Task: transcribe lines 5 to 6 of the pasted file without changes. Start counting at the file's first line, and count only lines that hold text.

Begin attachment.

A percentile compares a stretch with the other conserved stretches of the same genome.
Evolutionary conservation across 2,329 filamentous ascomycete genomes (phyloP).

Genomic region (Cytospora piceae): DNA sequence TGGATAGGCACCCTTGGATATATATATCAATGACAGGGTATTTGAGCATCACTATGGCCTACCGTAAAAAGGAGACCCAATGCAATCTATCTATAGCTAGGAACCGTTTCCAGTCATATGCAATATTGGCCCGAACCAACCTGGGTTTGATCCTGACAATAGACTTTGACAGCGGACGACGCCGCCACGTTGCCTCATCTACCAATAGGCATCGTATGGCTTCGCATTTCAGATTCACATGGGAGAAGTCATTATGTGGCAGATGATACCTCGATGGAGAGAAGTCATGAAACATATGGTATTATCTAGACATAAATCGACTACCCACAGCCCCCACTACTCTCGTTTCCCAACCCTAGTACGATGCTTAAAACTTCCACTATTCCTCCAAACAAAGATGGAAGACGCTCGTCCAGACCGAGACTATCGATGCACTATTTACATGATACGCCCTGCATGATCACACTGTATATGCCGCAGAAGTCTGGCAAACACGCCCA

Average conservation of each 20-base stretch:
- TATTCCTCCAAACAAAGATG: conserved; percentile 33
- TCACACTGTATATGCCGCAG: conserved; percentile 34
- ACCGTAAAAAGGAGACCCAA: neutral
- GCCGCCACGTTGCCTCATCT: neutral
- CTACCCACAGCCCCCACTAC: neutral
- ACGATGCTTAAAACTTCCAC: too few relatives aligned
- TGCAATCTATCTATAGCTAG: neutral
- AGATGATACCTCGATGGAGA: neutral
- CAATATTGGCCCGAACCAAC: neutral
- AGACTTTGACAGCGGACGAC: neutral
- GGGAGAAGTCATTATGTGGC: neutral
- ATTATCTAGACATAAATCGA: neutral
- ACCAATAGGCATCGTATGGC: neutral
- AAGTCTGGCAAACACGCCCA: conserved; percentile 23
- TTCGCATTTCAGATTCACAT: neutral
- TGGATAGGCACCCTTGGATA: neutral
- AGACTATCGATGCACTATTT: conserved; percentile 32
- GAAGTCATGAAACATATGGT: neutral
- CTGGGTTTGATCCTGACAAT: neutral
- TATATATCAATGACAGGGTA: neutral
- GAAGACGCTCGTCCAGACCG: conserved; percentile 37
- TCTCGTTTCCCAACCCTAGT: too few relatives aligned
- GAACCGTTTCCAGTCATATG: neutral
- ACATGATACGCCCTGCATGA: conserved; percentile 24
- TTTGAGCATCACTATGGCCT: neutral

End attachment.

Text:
- TATTCCTCCAAACAAAGATG: conserved; percentile 33
- TCACACTGTATATGCCGCAG: conserved; percentile 34